Property managers have been urged to provide landlords and tenants with tips on how to keep their properties safe ahead of a hotter-than-average summer.
A new report from the Bureau of Meteorology has indicated warmer than average temperatures for southern Australia, with below-average rainfall across parts of Victoria, NSW and the tropics.
According to the Bureau, warmer daytime temperatures are likely along much of the coast of southern and eastern Australia, while overnight temperatures are likely to be warmer across most of the country.
Julie Humphries, principal of Raine & Horne Helensburgh, said homeowners should have some plans in place prior to the start of summer, but it’s never too late to protect your property.
“If you don’t do anything else, be sure to clean out the gutters and other roof fittings, which collect leaves and other garden flotsam and jetsam,” she said.
"Garden waste is extremely flammable when it dries out and will prove a magnet for flying embers.”
According to Ms Humphries, trees with overhanging branches are another potential fire hazard.
“If you can’t chop the trees back yourself, commission a gardener or arborist to prune them back from your house,” she said.
“It also pays to keep the lawn trimmed and to take a rake to any piles of leaves lying around. Dead leaves represent a major hazard should a bushfire start up in your neighbourhood.”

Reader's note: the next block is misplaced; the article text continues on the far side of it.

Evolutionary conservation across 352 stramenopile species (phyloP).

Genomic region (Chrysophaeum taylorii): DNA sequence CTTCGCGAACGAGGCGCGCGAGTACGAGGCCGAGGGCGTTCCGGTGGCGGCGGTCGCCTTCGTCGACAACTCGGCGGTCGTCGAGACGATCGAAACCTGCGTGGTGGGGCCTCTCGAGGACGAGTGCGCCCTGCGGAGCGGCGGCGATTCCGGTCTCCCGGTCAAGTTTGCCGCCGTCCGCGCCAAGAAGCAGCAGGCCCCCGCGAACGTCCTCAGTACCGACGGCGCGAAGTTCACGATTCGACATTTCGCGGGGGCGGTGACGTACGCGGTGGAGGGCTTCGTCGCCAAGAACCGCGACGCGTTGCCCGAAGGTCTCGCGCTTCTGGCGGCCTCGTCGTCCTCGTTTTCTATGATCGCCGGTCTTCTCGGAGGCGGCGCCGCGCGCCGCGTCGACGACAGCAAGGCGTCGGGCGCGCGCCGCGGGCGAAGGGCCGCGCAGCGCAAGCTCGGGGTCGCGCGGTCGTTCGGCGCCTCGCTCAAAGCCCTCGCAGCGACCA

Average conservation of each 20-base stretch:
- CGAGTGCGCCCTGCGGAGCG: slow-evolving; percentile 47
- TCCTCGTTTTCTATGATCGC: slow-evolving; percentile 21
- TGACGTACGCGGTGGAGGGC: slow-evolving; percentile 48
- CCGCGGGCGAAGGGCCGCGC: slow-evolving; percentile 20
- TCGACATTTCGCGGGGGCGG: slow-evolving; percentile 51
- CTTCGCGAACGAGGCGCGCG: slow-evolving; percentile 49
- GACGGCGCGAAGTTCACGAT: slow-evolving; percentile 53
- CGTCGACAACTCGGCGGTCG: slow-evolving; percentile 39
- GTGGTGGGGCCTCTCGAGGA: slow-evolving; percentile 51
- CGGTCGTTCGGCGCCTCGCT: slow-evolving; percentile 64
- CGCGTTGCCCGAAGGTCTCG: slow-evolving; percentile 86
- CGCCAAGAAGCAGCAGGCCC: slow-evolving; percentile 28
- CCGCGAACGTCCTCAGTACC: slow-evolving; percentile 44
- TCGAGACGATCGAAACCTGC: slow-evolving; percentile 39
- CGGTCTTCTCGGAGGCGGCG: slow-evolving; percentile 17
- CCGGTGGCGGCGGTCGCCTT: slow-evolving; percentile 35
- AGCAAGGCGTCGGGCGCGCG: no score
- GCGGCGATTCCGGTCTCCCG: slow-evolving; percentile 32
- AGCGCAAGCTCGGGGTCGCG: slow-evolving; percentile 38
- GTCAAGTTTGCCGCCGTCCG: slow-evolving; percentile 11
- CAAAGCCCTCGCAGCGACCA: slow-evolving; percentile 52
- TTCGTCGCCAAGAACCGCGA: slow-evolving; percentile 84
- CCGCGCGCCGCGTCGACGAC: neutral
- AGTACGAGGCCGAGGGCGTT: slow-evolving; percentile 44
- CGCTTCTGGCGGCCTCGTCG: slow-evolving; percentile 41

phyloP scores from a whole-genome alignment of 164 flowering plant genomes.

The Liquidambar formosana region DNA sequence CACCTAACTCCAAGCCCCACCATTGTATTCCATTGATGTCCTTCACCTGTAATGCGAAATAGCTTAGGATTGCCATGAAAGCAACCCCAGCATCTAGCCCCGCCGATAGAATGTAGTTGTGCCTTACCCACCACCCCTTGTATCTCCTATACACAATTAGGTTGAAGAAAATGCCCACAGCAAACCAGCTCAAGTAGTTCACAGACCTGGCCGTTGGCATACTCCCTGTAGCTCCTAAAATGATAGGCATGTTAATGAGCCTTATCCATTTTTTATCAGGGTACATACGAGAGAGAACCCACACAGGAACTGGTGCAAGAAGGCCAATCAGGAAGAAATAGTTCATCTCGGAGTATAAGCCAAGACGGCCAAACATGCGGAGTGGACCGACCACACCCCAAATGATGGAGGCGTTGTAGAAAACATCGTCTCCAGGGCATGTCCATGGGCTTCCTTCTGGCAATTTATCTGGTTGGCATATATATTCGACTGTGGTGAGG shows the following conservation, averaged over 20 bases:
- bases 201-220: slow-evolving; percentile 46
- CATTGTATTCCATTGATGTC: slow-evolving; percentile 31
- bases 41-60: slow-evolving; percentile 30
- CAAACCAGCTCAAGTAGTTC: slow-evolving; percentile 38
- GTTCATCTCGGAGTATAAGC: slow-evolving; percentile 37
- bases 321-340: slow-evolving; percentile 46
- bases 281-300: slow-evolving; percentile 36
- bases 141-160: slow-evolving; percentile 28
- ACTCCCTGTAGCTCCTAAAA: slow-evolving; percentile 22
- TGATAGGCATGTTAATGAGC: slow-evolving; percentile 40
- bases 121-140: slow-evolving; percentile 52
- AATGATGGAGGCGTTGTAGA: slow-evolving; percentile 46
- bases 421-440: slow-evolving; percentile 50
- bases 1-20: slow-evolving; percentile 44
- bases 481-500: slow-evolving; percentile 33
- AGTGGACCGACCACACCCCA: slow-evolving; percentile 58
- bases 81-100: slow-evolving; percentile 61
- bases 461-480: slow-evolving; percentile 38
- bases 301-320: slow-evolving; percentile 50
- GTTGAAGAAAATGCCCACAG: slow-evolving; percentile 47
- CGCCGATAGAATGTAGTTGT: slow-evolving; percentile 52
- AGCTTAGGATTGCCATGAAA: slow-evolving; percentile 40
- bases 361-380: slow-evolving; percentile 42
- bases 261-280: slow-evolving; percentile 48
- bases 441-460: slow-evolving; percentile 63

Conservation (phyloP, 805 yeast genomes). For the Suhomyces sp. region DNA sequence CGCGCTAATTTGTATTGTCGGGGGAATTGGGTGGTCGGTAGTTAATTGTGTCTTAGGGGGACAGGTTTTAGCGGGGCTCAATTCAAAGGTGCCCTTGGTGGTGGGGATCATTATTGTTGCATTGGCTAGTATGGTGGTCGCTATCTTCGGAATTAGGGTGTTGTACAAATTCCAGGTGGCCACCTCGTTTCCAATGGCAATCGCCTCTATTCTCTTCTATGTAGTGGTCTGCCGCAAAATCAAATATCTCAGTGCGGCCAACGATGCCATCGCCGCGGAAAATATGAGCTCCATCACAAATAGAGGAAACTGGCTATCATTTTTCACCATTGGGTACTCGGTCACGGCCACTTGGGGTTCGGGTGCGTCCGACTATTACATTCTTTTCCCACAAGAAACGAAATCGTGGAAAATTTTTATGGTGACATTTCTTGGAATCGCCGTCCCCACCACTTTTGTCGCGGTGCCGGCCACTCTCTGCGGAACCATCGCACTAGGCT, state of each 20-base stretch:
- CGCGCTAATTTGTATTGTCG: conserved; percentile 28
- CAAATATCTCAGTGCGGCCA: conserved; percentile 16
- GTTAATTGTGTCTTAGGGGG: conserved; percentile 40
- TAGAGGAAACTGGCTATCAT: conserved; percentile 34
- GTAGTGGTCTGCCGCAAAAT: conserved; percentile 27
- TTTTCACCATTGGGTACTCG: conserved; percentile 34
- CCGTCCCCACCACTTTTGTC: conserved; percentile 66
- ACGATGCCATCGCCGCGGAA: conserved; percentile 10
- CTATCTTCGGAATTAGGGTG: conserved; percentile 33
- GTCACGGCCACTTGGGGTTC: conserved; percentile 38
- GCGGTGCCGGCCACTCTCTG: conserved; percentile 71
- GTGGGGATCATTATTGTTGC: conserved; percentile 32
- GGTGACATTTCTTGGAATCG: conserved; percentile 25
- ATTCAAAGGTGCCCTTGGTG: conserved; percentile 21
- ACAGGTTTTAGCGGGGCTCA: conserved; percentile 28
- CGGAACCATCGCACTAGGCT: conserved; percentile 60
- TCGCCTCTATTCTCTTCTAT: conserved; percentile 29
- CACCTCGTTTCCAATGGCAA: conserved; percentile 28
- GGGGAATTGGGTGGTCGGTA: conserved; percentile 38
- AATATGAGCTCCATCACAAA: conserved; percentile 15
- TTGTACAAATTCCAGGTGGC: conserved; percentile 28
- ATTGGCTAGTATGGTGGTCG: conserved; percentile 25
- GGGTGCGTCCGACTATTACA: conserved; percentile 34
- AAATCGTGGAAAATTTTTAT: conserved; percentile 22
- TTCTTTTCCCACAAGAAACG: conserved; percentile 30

Ray Noonan, principal of Raine & Horne Nelson Bay, said homeowners should have at least one hose that reaches the perimeter of their property and ensure that hoses and tap fittings are in working order.
“Also, have a look around your home for any recycling materials, such as flammable liquids or paint close to the house, as these items can also fuel a fire,” he said.
“Gas bottles used to fuel barbecues should be kept in a fire safe place, and also be very careful about using a barbecue in blustery bushfire conditions.”
Mr Noonan also suggested that anyone living in close proximity to national parks and bushland should encourage their neighbours to be active about bushfire prevention.
“Likewise, if there is bushland or national parkland near residential homes, it would be wise to contact your local council to make sure there is a firebreak cleared or maintained to help protect homes in your neighbourhood.”